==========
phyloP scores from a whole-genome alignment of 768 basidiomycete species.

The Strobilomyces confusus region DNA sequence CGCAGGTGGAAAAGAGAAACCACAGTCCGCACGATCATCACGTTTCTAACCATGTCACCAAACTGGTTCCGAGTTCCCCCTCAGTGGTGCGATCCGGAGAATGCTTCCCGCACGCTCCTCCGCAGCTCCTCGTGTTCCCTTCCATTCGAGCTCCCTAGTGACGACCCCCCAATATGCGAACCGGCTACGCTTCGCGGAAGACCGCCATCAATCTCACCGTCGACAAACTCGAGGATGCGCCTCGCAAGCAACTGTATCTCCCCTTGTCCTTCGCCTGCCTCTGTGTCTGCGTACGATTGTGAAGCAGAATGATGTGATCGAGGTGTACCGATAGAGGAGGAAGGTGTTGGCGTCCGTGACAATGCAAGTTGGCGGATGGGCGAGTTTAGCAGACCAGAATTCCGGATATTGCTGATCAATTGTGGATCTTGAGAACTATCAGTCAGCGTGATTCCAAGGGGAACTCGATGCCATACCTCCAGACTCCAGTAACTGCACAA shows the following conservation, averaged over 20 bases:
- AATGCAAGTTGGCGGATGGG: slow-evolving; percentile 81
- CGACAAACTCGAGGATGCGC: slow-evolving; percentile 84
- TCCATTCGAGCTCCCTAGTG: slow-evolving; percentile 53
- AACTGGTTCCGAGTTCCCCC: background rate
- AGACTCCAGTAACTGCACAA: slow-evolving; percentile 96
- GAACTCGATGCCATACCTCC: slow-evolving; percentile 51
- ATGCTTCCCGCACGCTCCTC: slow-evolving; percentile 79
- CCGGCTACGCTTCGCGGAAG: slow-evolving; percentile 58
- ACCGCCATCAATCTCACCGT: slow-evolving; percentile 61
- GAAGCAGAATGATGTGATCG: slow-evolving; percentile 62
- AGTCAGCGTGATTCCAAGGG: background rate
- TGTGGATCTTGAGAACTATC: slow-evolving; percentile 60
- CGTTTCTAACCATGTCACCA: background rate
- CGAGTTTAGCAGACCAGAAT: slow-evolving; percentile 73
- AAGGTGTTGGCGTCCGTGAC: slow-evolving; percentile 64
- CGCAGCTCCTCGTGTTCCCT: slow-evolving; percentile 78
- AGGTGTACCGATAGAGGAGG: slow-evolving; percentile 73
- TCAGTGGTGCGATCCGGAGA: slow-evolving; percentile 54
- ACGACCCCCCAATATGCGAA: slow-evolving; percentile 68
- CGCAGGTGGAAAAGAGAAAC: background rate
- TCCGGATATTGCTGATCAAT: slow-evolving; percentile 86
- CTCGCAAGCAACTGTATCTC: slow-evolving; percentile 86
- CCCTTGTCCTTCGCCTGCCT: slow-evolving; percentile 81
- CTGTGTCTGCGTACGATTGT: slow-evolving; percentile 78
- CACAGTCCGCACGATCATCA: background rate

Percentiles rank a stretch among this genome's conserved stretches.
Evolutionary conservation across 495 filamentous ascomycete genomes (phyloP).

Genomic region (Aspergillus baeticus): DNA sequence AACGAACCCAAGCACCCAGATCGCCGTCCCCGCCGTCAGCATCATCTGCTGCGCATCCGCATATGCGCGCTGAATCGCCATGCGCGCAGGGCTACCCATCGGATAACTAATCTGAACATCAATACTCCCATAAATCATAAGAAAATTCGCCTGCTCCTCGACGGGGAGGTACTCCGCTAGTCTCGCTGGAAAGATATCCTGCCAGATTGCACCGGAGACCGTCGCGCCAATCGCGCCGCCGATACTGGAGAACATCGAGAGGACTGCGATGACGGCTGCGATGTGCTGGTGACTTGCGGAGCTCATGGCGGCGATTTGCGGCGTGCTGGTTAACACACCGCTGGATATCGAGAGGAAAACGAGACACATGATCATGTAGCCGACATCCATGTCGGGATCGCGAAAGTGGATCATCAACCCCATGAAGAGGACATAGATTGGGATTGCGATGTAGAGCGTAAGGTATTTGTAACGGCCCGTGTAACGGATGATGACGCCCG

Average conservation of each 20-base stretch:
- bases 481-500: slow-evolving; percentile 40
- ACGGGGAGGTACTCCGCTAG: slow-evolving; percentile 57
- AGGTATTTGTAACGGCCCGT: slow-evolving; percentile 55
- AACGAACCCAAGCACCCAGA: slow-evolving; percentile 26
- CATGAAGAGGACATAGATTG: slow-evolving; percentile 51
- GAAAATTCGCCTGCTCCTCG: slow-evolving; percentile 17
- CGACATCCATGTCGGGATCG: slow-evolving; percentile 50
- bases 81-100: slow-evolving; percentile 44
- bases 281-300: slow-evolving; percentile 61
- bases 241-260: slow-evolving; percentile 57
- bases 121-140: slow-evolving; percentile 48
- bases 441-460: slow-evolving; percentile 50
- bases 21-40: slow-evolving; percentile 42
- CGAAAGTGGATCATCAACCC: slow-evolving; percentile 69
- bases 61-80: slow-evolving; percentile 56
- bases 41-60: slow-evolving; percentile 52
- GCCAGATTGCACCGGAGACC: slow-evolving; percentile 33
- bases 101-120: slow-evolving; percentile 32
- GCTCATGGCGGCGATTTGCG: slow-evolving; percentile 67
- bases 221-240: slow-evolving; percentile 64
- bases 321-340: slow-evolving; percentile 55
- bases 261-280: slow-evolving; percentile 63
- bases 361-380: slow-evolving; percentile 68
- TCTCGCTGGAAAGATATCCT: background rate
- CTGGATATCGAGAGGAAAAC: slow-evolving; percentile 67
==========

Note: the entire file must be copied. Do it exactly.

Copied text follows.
phyloP scores from a whole-genome alignment of 768 basidiomycete species.

The Strobilomyces confusus region DNA sequence CGCAGGTGGAAAAGAGAAACCACAGTCCGCACGATCATCACGTTTCTAACCATGTCACCAAACTGGTTCCGAGTTCCCCCTCAGTGGTGCGATCCGGAGAATGCTTCCCGCACGCTCCTCCGCAGCTCCTCGTGTTCCCTTCCATTCGAGCTCCCTAGTGACGACCCCCCAATATGCGAACCGGCTACGCTTCGCGGAAGACCGCCATCAATCTCACCGTCGACAAACTCGAGGATGCGCCTCGCAAGCAACTGTATCTCCCCTTGTCCTTCGCCTGCCTCTGTGTCTGCGTACGATTGTGAAGCAGAATGATGTGATCGAGGTGTACCGATAGAGGAGGAAGGTGTTGGCGTCCGTGACAATGCAAGTTGGCGGATGGGCGAGTTTAGCAGACCAGAATTCCGGATATTGCTGATCAATTGTGGATCTTGAGAACTATCAGTCAGCGTGATTCCAAGGGGAACTCGATGCCATACCTCCAGACTCCAGTAACTGCACAA shows the following conservation, averaged over 20 bases:
- AATGCAAGTTGGCGGATGGG: slow-evolving; percentile 81
- CGACAAACTCGAGGATGCGC: slow-evolving; percentile 84
- TCCATTCGAGCTCCCTAGTG: slow-evolving; percentile 53
- AACTGGTTCCGAGTTCCCCC: background rate
- AGACTCCAGTAACTGCACAA: slow-evolving; percentile 96
- GAACTCGATGCCATACCTCC: slow-evolving; percentile 51
- ATGCTTCCCGCACGCTCCTC: slow-evolving; percentile 79
- CCGGCTACGCTTCGCGGAAG: slow-evolving; percentile 58
- ACCGCCATCAATCTCACCGT: slow-evolving; percentile 61
- GAAGCAGAATGATGTGATCG: slow-evolving; percentile 62
- AGTCAGCGTGATTCCAAGGG: background rate
- TGTGGATCTTGAGAACTATC: slow-evolving; percentile 60
- CGTTTCTAACCATGTCACCA: background rate
- CGAGTTTAGCAGACCAGAAT: slow-evolving; percentile 73
- AAGGTGTTGGCGTCCGTGAC: slow-evolving; percentile 64
- CGCAGCTCCTCGTGTTCCCT: slow-evolving; percentile 78
- AGGTGTACCGATAGAGGAGG: slow-evolving; percentile 73
- TCAGTGGTGCGATCCGGAGA: slow-evolving; percentile 54
- ACGACCCCCCAATATGCGAA: slow-evolving; percentile 68
- CGCAGGTGGAAAAGAGAAAC: background rate
- TCCGGATATTGCTGATCAAT: slow-evolving; percentile 86
- CTCGCAAGCAACTGTATCTC: slow-evolving; percentile 86
- CCCTTGTCCTTCGCCTGCCT: slow-evolving; percentile 81
- CTGTGTCTGCGTACGATTGT: slow-evolving; percentile 78
- CACAGTCCGCACGATCATCA: background rate

Percentiles rank a stretch among this genome's conserved stretches.
Evolutionary conservation across 495 filamentous ascomycete genomes (phyloP).

Genomic region (Aspergillus baeticus): DNA sequence AACGAACCCAAGCACCCAGATCGCCGTCCCCGCCGTCAGCATCATCTGCTGCGCATCCGCATATGCGCGCTGAATCGCCATGCGCGCAGGGCTACCCATCGGATAACTAATCTGAACATCAATACTCCCATAAATCATAAGAAAATTCGCCTGCTCCTCGACGGGGAGGTACTCCGCTAGTCTCGCTGGAAAGATATCCTGCCAGATTGCACCGGAGACCGTCGCGCCAATCGCGCCGCCGATACTGGAGAACATCGAGAGGACTGCGATGACGGCTGCGATGTGCTGGTGACTTGCGGAGCTCATGGCGGCGATTTGCGGCGTGCTGGTTAACACACCGCTGGATATCGAGAGGAAAACGAGACACATGATCATGTAGCCGACATCCATGTCGGGATCGCGAAAGTGGATCATCAACCCCATGAAGAGGACATAGATTGGGATTGCGATGTAGAGCGTAAGGTATTTGTAACGGCCCGTGTAACGGATGATGACGCCCG

Average conservation of each 20-base stretch:
- bases 481-500: slow-evolving; percentile 40
- ACGGGGAGGTACTCCGCTAG: slow-evolving; percentile 57
- AGGTATTTGTAACGGCCCGT: slow-evolving; percentile 55
- AACGAACCCAAGCACCCAGA: slow-evolving; percentile 26
- CATGAAGAGGACATAGATTG: slow-evolving; percentile 51
- GAAAATTCGCCTGCTCCTCG: slow-evolving; percentile 17
- CGACATCCATGTCGGGATCG: slow-evolving; percentile 50
- bases 81-100: slow-evolving; percentile 44
- bases 281-300: slow-evolving; percentile 61
- bases 241-260: slow-evolving; percentile 57
- bases 121-140: slow-evolving; percentile 48
- bases 441-460: slow-evolving; percentile 50
- bases 21-40: slow-evolving; percentile 42
- CGAAAGTGGATCATCAACCC: slow-evolving; percentile 69
- bases 61-80: slow-evolving; percentile 56
- bases 41-60: slow-evolving; percentile 52
- GCCAGATTGCACCGGAGACC: slow-evolving; percentile 33
- bases 101-120: slow-evolving; percentile 32
- GCTCATGGCGGCGATTTGCG: slow-evolving; percentile 67
- bases 221-240: slow-evolving; percentile 64
- bases 321-340: slow-evolving; percentile 55
- bases 261-280: slow-evolving; percentile 63
- bases 361-380: slow-evolving; percentile 68
- TCTCGCTGGAAAGATATCCT: background rate
- CTGGATATCGAGAGGAAAAC: slow-evolving; percentile 67